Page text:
Rabbits, dadoes, furring strips and biscuits are all for alignment and ease of assembly. They add nothing to the joint itself.

Bob


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Old 30th May 2006, 08:53 PM   #5
dfdye is offline dfdye  United States
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Quote:
Originally posted by poobah
Glue choice starts a war here always. Gorilla (better) is good stuff... I use epoxy (best). Alot of damned fine speakers go together with PVA (good)... and I have used alot of PVA myself.
Anything past Titebond is OVERKILL. The only reason to use anything but PVA is make things harder for yourself. And Epoxy is terrible. (pow pow! )

Seriously, I use PVA almost exclusively, but I will throw in liquid nails on cross braces to further damp vibrations (though I have no idea if this actually does any good or not, it makes me feel warm and fuzzy)

I do like rabbets, but not for strength, just for alignment in the case of MDF. For hardwood joints the strength arguments are in full effect, but based on the composition of the MDF, I'm not convinced that you can add much strength by adding rabbets. The above picture is a little misleding, though since both of the pieces are edge glued. In a 90 degree rabbet joint there would be a face to edge joint that could benefit more from a rabbet. Remember, though MDF isn't directional within the plane of the sheet, there is definitely a directional difference between the FACE and the sheet. This being said, I guess I am waffling a little, but I usually rabbet just because it is so easy and it helps assembly so much, regardless of the strength rationalle. That would just be gravy for me.

Oh, and rabb-i-ts hop, rabb-e-ts are in wood. You should know better, Poobah!
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Old 30th May 2006, 09:04 PM   #6
poobah is offline poobah  United States
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dfdye,

You don't build boats with PVA... PVA ain't waterproof. PVA is brittle and becomes worse with age.

Epoxy and urethane have elastic and gap filling qualities than can be a real assist to someone who might be building cabs with a hatchet and a file.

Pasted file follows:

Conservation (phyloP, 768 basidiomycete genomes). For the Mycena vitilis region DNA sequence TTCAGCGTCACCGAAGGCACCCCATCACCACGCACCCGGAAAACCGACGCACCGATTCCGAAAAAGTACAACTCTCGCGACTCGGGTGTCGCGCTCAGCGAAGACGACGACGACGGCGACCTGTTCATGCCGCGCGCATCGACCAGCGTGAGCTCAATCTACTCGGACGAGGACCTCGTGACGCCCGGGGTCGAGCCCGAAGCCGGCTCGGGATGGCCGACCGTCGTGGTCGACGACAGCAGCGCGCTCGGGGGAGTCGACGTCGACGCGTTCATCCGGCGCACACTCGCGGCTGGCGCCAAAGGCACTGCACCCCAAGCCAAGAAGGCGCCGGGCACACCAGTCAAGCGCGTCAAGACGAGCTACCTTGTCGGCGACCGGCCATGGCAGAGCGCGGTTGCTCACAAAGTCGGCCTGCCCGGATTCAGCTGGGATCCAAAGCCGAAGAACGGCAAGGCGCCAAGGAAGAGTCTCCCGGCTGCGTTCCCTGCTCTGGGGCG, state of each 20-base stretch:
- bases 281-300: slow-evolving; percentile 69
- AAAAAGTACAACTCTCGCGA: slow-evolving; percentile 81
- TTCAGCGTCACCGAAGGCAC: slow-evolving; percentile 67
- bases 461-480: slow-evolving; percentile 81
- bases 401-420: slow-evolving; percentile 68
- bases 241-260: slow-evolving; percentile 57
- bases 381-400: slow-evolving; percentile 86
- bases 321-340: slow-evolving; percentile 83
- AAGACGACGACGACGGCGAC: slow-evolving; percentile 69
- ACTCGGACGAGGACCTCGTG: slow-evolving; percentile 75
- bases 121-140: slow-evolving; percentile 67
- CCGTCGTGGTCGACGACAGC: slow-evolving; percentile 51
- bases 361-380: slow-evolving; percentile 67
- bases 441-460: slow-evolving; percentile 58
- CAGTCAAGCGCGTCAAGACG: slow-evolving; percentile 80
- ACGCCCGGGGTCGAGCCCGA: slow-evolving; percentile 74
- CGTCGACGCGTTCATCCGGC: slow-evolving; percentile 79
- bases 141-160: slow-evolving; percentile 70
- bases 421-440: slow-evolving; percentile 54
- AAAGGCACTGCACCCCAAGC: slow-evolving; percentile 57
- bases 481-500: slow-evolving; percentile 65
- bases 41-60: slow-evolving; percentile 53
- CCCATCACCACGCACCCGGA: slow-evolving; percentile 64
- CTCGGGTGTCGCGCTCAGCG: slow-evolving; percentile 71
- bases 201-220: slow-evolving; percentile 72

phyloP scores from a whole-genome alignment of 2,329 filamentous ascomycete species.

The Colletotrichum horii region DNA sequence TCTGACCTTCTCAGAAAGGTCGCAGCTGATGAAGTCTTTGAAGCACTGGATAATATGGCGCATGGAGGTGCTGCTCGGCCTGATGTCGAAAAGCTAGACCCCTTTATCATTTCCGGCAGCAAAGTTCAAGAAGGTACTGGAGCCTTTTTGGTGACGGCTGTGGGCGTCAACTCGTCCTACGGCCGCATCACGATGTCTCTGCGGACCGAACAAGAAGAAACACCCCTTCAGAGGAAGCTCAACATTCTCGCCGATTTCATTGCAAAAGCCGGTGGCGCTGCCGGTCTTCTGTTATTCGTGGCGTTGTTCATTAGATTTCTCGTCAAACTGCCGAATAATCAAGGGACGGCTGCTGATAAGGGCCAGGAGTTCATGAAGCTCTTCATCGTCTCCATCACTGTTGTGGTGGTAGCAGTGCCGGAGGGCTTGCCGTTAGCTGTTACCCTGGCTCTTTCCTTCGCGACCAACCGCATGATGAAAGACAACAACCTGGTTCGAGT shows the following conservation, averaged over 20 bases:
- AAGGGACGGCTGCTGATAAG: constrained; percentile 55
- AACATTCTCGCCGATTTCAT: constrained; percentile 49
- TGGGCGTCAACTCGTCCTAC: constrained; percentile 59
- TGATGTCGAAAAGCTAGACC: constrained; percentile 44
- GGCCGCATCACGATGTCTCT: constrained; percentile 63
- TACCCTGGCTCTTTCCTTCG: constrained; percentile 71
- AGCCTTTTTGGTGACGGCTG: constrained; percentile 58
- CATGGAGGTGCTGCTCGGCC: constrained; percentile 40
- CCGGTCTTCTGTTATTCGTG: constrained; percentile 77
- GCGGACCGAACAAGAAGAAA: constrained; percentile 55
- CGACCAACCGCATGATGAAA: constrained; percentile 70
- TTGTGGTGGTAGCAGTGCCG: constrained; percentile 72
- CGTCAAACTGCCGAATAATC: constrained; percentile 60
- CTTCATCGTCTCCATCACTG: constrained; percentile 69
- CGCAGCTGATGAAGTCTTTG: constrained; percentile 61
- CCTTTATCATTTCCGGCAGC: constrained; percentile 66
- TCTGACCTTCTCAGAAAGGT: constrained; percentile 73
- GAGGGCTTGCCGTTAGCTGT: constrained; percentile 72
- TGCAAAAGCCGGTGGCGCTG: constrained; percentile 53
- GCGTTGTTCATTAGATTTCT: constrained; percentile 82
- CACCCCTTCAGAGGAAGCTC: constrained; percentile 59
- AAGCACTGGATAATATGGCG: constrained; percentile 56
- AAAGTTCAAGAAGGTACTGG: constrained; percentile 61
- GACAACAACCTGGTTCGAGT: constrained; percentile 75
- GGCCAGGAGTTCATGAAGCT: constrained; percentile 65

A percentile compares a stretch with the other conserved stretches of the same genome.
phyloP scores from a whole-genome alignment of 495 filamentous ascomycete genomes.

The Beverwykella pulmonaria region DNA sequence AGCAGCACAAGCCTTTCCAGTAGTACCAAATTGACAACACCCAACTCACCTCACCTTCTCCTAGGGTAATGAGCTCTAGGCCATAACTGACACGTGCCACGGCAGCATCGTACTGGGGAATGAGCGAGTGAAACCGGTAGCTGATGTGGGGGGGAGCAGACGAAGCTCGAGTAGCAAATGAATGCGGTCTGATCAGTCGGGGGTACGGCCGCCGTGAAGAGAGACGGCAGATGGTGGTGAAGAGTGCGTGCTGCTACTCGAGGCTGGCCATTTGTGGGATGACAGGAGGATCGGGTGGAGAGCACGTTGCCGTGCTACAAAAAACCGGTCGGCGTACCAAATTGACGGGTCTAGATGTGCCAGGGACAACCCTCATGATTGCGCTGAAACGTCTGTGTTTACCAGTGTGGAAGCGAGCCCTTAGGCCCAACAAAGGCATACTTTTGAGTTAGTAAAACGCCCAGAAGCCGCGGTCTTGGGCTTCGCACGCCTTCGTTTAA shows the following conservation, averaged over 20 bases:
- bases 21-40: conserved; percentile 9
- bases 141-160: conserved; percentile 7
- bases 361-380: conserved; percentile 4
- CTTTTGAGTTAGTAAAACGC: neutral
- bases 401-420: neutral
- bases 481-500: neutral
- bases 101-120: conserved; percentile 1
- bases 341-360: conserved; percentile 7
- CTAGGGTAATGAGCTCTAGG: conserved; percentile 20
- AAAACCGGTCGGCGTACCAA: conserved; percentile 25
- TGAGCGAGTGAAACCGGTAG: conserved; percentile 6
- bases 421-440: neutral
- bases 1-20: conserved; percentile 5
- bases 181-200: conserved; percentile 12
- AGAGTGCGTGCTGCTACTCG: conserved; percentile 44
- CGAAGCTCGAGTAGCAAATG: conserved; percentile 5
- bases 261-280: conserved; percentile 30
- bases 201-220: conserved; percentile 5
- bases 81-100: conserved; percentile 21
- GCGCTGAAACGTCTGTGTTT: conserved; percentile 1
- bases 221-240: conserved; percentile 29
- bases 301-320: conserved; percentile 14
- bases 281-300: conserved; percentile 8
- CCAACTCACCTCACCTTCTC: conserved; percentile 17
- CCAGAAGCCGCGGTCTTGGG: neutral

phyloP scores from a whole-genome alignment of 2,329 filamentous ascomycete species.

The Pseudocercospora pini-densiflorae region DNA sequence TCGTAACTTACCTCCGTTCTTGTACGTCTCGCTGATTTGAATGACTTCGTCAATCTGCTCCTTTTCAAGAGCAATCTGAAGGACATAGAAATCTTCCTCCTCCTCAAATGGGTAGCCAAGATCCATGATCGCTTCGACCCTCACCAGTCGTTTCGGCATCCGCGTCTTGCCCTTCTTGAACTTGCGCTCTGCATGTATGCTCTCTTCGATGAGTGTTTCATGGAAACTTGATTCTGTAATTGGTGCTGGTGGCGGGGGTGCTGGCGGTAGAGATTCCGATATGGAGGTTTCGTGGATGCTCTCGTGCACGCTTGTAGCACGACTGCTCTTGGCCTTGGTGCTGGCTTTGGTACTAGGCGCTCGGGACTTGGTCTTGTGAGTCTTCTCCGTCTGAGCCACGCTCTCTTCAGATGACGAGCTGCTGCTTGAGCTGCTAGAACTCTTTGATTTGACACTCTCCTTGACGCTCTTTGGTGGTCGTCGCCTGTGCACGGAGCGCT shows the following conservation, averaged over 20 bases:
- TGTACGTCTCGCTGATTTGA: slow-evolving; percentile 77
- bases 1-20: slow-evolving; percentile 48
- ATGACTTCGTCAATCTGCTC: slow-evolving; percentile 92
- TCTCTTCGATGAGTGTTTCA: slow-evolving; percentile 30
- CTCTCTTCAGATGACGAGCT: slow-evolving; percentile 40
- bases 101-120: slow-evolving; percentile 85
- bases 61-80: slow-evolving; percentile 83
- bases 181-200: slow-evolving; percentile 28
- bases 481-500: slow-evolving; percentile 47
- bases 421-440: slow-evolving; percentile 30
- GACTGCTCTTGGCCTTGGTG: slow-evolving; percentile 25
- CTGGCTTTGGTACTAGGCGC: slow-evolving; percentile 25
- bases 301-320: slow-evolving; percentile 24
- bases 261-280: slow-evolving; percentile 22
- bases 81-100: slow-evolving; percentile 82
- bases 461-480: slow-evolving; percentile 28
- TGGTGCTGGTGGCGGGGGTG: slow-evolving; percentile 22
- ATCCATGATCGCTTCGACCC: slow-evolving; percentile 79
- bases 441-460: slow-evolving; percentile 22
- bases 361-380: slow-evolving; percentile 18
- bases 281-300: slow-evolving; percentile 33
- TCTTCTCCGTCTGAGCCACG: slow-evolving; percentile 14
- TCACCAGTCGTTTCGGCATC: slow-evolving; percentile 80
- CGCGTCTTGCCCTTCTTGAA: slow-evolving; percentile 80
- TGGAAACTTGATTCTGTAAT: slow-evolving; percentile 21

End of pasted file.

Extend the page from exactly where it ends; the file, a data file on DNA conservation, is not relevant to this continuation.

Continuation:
The real difference is in what I stated previously... what type of finish. A lotta guys complain around here about glue lines telegraphing through their finish. Epoxy used as a glue and sealer brings all this to a screeching halt.

Pow Pow!




Damn... bust ME on spelling???? How's 'bout we go Brit. and call them rebates?

BTW, I got just a nifty Indian cook book (from an Indian store no less), want some recipes?

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Old 30th May 2006, 09:50 PM   #7
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ok guys, beat this.

i build my sonosub with a 15" atlas (6.5 cu ft BR 20hz tune), and put the mdf ened caps on(roughly 1.2inches insertion) and glues it together with just....


STOLEN ELMERS SCHOOL GLUE!!!

thats right, and i havnt had any problems with a tight seal and DEFINATELY not strength, ive had this thing running FULL TILT! (which at my room happens to be ~120db at 40hz) and NO problems, still a perfect seal, still all holding together.

In fact ive ever tried pulling it apart, its not happening.

bottom line is, standard PVA glue is stronger than wood anyway, gorilla glue is just MORE stronger than wood(waaa waa waaa waa, here come the grammar police!)

OH and if you wanta REALLY easy contruction method, you should make all the angles at an AT OR NEAR PERFECT 45* angle, then lay the pannels out flat, edge to edge, put some masking tape on top, then flip it, stick some glue in the corners, and flop the top over. This method i read in an article by terry cain( of Cain & Cain loudspeakers) and he still uses it to throw together boxes to this day(not for production boxes i dont think though).